What to do if an installer tries to install a Smart Meter on your home after you’ve notified your utility that you do not want a Smart Meter

Request a Deferral if you have not already

Hopefully by now you have notified your utility by certified mail that you do not want a smart meter on your home.   If you have not, you might try to apply this approach anyway, but your chances of success are very limited at best.  For instructions on how to exercise your right to opt out of the smart meter program and to download those notification letters, go to our page How to Defer the Installation of Smart Meters in Maryland.

If an installer comes to replace your meter, try to stop him or her

If, despite your notification to your utility, the installer shows up to install a meter, you should try to stop him or her.  Otherwise you will be stuck with a smart meter.  Even if the utility subsequently cooperates, all they have to do is make sure it does not broadcast.  But you have to go through the trouble of making sure it is not broadcasting.  MSMA will soon have the capacity to assist you with this measurement, but it is an extra step you will need to take.

This unwanted installation could happen because your utility failed to communicate to the installer that you had opted out.  Or it might be that they are deliberately ignoring your letter and the Public Service Commission order giving you the right to defer installation.


  1. Explain politely but firmly that you do not want such a meter on your home and that you have given legal notice to the utility to that effect.  (Of course if you have not actually sent in the letter requesting an opt out or deferral, you cannot make this claim, but you can still do the rest of the steps here.)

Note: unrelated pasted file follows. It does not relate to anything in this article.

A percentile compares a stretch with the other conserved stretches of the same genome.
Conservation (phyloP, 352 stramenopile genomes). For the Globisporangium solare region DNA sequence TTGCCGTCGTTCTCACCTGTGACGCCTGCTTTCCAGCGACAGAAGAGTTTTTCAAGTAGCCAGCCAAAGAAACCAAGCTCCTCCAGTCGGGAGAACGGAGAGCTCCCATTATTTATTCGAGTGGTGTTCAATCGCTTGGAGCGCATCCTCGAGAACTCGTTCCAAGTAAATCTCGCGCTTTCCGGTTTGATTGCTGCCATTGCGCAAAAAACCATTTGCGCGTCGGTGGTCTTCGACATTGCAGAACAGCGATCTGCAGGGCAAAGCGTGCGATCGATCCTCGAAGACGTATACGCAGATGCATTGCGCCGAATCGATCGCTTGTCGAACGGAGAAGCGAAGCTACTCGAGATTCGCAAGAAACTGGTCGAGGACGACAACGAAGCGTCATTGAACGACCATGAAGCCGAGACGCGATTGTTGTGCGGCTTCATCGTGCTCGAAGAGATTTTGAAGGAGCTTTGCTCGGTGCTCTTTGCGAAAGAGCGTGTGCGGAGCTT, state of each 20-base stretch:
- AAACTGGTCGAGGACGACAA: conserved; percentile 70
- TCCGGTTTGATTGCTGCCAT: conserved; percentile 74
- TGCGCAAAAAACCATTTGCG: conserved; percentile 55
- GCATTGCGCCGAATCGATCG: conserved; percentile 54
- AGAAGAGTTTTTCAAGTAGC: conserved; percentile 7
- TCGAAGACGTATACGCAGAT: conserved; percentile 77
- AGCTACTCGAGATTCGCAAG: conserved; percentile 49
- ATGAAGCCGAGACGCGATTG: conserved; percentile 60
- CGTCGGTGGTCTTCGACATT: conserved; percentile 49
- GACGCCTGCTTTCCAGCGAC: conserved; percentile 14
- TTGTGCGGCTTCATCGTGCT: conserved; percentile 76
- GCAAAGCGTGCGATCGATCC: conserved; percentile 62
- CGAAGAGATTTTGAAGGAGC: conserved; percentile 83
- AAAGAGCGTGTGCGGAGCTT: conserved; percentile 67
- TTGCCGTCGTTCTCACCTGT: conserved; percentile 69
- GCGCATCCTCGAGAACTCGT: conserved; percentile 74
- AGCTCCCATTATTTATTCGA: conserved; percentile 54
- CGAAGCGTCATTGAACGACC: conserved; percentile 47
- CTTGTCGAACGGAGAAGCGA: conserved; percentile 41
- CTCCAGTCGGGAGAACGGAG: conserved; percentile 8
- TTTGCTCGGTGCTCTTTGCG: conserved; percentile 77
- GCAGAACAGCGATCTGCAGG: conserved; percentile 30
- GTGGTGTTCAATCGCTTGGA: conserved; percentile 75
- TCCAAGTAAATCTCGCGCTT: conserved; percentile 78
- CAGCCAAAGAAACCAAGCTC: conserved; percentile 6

2. If that does not work you should not threaten the installer with violence or even raise your voice.  Instead calmly but firmly ask the installer for the following information:
    1. Get the proper spelling of the installer’s name
    2. Get the installer’s identification number.  This will probably be on an identification tag he or she is wearing.  If the installer has trouble understanding English and speaks Spanish better, you should show him the following phrase:  “Necesito tu nombre completo y dirección de su casa para una demanda que estoypresentando en su contra por la instalación deun medidor inteligente.”
    3. Get the  installer’s electricians license number.  There is a good chance there is none, which you should note.
    4. Lastly, explain that you are planning to file a lawsuit against both the utility and the installer, and that you plan to name  the installer personally in the lawsuit.
    5. Keep this information safe!  Note the date and time.


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